Call me cheap...guilty as charged. I can't help it, I'm a pilot.

Why Are Pilots So Cheap?
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Old 02-13-2019, 12:58 PM   #39
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Al,
What power are you pushing the Costco dingy with?
How are you mounting it?
We are not cheap--just frugal.
I assume the seat is mounted in the new Costco dingy.
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Old 02-13-2019, 01:16 PM   #40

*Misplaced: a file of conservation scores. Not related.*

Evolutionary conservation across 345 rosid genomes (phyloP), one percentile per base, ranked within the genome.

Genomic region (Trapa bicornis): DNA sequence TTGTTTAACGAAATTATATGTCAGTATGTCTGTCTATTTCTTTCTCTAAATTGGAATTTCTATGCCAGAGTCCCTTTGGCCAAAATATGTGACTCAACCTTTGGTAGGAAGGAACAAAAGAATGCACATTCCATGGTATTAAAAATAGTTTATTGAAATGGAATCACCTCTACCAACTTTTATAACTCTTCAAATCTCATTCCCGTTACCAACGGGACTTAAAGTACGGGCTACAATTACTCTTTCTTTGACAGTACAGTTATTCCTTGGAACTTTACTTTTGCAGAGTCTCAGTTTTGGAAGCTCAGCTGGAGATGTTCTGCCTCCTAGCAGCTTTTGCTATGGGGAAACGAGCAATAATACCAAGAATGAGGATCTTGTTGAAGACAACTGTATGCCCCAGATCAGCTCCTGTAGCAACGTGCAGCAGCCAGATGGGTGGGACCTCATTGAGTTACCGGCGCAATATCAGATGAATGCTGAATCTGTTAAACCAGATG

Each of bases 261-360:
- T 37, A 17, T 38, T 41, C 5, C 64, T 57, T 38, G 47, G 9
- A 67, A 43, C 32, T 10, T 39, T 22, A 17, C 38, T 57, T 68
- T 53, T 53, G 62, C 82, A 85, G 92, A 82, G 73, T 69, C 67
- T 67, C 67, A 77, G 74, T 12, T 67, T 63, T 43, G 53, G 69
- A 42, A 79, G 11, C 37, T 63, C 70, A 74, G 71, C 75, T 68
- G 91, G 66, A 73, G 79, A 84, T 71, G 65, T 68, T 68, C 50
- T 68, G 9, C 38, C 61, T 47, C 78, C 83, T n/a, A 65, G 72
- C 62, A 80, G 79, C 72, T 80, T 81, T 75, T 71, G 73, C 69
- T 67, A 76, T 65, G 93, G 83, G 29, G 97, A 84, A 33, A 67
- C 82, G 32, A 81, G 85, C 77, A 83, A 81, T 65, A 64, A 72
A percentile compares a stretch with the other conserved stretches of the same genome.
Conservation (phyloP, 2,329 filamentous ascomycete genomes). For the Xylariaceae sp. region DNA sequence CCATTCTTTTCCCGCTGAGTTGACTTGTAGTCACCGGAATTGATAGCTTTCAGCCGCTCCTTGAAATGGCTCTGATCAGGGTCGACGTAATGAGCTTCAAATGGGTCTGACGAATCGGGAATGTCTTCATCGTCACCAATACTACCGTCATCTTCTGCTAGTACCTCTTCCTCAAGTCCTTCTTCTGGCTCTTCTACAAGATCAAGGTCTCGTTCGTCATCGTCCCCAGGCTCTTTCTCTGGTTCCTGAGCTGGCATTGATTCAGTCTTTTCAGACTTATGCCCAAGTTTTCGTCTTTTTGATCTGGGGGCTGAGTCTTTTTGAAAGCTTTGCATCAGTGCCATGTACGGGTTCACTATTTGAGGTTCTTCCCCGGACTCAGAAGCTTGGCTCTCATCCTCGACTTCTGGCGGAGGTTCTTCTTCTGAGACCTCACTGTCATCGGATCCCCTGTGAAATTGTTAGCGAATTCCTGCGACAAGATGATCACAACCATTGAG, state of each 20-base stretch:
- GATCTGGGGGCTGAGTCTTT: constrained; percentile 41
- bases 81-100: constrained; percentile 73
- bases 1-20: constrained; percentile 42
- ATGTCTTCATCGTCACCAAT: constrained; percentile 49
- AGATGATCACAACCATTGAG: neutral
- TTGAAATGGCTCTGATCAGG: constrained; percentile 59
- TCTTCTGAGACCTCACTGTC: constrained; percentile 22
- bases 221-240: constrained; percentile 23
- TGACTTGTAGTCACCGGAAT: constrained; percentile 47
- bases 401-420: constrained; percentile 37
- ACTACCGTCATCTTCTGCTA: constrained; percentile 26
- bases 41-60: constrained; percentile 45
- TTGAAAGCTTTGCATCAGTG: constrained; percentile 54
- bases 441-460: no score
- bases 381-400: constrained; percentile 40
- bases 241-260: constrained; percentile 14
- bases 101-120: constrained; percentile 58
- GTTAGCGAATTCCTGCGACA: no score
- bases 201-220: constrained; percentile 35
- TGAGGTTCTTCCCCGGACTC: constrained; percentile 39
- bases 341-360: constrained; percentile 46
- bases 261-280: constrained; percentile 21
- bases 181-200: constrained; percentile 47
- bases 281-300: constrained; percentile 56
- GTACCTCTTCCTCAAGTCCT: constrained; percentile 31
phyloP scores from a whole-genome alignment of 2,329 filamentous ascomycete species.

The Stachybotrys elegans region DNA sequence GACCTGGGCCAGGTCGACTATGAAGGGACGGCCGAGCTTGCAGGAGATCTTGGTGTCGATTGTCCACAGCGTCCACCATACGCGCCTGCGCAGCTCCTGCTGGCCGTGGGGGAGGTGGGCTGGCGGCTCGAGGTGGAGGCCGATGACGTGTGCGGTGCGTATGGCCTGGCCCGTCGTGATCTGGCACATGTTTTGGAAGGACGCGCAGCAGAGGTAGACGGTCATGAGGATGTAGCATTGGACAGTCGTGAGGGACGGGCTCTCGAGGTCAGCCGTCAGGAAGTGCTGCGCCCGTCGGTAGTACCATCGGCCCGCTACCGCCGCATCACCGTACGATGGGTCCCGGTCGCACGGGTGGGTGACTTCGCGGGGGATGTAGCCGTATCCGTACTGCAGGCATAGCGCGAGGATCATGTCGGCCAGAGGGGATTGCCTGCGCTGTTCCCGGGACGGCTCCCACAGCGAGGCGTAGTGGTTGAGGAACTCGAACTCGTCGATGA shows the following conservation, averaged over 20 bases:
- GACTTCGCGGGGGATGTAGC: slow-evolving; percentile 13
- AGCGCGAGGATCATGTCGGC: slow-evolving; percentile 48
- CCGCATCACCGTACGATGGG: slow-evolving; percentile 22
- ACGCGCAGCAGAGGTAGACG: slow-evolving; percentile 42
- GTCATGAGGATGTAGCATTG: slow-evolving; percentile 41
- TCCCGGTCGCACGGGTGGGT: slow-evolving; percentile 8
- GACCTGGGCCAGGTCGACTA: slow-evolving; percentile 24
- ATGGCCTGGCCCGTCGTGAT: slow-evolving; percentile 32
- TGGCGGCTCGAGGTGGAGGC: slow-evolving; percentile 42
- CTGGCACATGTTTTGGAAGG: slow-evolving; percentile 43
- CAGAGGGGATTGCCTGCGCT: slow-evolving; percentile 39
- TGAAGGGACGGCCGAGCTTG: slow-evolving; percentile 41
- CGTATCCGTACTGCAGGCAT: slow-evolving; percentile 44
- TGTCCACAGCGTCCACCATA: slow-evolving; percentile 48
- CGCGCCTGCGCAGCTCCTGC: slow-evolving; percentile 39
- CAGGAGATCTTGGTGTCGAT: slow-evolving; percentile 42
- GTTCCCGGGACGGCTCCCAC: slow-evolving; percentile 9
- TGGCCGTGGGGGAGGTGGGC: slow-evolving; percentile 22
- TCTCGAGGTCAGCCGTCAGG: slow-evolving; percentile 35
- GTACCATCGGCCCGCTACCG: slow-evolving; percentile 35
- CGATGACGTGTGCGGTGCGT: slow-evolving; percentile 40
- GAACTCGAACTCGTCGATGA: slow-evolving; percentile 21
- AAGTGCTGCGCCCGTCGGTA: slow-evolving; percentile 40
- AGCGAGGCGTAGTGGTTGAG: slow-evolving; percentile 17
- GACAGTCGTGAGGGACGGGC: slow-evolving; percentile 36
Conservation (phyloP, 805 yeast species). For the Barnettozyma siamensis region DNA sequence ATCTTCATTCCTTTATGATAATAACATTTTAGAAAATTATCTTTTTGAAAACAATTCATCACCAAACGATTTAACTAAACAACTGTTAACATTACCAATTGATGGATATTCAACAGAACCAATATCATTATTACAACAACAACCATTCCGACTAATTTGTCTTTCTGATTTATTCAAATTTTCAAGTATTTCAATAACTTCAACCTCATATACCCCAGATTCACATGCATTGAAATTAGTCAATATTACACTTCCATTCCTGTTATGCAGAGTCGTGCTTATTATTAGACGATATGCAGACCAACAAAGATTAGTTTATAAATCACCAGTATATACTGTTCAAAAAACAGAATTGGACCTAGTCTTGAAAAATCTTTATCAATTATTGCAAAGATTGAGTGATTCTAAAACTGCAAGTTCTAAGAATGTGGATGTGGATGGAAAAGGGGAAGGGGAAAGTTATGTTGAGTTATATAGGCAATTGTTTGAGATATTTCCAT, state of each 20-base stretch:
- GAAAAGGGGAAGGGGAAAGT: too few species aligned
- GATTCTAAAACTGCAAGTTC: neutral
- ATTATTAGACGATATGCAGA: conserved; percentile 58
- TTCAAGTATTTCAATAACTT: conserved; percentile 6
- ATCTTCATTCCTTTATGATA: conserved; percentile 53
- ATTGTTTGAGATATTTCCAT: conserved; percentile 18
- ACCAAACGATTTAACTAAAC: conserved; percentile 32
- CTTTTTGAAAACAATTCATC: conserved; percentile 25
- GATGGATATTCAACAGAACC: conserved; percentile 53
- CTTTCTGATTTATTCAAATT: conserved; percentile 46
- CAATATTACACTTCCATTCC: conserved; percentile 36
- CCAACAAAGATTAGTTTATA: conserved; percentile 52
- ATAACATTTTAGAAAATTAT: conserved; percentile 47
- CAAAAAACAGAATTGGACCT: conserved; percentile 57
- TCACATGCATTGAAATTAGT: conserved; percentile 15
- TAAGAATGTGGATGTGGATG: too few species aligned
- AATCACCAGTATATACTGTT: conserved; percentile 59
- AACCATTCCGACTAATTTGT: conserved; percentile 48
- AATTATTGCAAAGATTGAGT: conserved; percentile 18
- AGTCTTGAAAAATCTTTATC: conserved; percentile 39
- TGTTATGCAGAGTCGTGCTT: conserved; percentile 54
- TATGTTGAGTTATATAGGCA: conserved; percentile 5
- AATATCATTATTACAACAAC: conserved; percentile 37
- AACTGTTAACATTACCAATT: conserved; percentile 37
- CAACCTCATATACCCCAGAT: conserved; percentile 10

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Al,
What power are you pushing the Costco dingy with?
How are you mounting it?
We are not cheap--just frugal.
I assume the seat is mounted in the new Costco dingy.
Greg
I know absolutely nothing about the Costco dinghy but here are the specs that answer your questions....

https://www.costco.com/Hydro-Force-M...100341175.html